My UK Visa Journey

my face!

Journey is such a terrible, douchey word these days, but it’s really the only one that fits this happening that I’ve been on. As you may recall, I took my citizenship test several weeks ago, but contrary to popular belief, that didn’t actually make me a citizen-that was just a piece of the puzzle. In order to apply for my indefinite right to remain visa-the visa I must apply for, as my  current spousal visa is coming to an end- I needed the piece of paper that said I passed that test inside. Passing the test meant that I could then proceed to fill out and send in 40+ pages of documentation proving that Jon and I still know and love each other, have lived together since I got here, don’t apply for public benefits etc etc. So here’s where I am now.

Last Friday I got a piece of paper in the mail that said I needed to go to get my biometrics done. This can happen at some UK post offices, and the closest one to us was in Crawley, so we took my paper on Saturday and drove to Crawley (battling incessant winds and rain, I might add). The fella at the post office was super nice, and the biometrics exam meant another picture in a box of my face, techy fingerprints on a screen, and my signature on a computer, which I had to try 4 different times because apparently I am bad at signing my own name. And someone might be faking my signature and also face! Oh, and I had to pay £19.20 for the privilege. Cool.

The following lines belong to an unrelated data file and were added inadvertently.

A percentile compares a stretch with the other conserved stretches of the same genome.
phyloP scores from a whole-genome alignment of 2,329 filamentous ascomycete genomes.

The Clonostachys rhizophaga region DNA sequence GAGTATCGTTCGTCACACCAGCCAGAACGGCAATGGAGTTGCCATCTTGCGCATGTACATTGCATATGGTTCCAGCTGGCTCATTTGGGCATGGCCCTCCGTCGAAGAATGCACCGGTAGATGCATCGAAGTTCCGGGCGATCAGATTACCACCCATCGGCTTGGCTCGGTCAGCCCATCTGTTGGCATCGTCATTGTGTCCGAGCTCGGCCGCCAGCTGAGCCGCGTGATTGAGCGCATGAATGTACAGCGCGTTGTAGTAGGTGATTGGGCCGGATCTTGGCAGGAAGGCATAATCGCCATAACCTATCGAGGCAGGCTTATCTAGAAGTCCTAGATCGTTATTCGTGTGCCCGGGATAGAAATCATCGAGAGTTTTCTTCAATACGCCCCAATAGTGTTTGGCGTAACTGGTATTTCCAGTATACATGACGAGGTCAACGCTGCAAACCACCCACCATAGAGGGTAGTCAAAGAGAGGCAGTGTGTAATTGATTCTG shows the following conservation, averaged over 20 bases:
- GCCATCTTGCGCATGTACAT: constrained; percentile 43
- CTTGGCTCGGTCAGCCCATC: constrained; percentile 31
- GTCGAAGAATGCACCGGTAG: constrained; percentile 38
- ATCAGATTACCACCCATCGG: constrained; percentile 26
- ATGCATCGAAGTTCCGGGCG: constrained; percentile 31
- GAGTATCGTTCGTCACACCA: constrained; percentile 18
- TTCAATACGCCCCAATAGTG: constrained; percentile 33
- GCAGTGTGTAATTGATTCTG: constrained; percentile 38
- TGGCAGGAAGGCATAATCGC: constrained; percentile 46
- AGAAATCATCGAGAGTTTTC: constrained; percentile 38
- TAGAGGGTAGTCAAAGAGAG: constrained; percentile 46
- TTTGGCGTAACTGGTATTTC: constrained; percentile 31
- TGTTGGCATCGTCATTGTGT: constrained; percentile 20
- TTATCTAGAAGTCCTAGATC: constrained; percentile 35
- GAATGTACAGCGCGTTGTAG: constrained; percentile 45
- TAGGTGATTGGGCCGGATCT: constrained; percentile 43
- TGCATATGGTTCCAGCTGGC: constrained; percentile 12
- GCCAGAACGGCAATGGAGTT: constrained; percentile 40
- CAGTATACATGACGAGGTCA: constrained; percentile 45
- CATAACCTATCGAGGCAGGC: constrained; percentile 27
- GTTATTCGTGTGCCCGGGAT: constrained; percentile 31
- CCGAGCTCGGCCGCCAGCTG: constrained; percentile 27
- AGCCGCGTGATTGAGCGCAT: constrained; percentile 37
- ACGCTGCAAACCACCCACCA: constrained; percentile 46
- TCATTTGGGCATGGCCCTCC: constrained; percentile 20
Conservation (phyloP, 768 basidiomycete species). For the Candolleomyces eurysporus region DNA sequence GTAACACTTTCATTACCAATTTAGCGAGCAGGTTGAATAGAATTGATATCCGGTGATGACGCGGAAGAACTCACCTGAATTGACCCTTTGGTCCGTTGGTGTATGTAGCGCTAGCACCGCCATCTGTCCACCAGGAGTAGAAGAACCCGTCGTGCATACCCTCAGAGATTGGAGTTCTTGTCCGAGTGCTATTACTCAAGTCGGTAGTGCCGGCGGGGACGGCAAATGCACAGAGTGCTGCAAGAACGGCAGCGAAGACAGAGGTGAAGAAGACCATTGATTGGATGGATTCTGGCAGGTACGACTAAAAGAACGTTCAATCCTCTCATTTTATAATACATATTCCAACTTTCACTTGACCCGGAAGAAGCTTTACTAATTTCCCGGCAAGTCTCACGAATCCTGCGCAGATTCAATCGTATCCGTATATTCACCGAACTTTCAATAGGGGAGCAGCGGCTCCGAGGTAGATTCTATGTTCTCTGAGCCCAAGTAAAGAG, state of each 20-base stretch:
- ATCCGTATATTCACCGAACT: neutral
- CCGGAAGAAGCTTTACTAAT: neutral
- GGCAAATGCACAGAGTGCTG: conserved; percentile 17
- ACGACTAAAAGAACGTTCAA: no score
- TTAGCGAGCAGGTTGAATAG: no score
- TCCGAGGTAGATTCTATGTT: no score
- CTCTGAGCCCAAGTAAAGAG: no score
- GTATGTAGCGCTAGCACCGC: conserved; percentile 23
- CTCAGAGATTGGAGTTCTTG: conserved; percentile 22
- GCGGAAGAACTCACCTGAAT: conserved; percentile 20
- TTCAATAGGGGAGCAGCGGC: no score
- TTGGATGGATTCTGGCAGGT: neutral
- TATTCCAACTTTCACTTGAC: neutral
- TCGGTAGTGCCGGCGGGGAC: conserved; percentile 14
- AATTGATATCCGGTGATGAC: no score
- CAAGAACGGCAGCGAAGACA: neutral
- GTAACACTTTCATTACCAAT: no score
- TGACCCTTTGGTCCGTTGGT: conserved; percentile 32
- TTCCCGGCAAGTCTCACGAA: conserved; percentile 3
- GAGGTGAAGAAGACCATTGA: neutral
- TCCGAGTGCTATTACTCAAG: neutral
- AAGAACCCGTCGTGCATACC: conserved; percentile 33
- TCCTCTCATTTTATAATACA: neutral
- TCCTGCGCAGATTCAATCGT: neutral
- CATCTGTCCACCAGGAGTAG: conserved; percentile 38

Now those parts are finished, and I wait. I’ve taken the test, I’ve sent in the papers,  I’ve paid £1050, I’ve done the biometrics, and the Home Office website says that I should hear back “within 6 months”, which doesn’t bode well for not one, but two bits of out-of-England travel that we had planned for this month and next (btw, they have Jon’s passport too…..so he’s stuck with me). So this is it so far. I plan, at some point, to put together a post on the actual cost, peripheral and non, of going through the visa application process. Now, my fingers and toes and eyes are crossed. And we wait.

expat wife england immigrant

Two and a half years later, my emotions about all of this are still the same as pictured.

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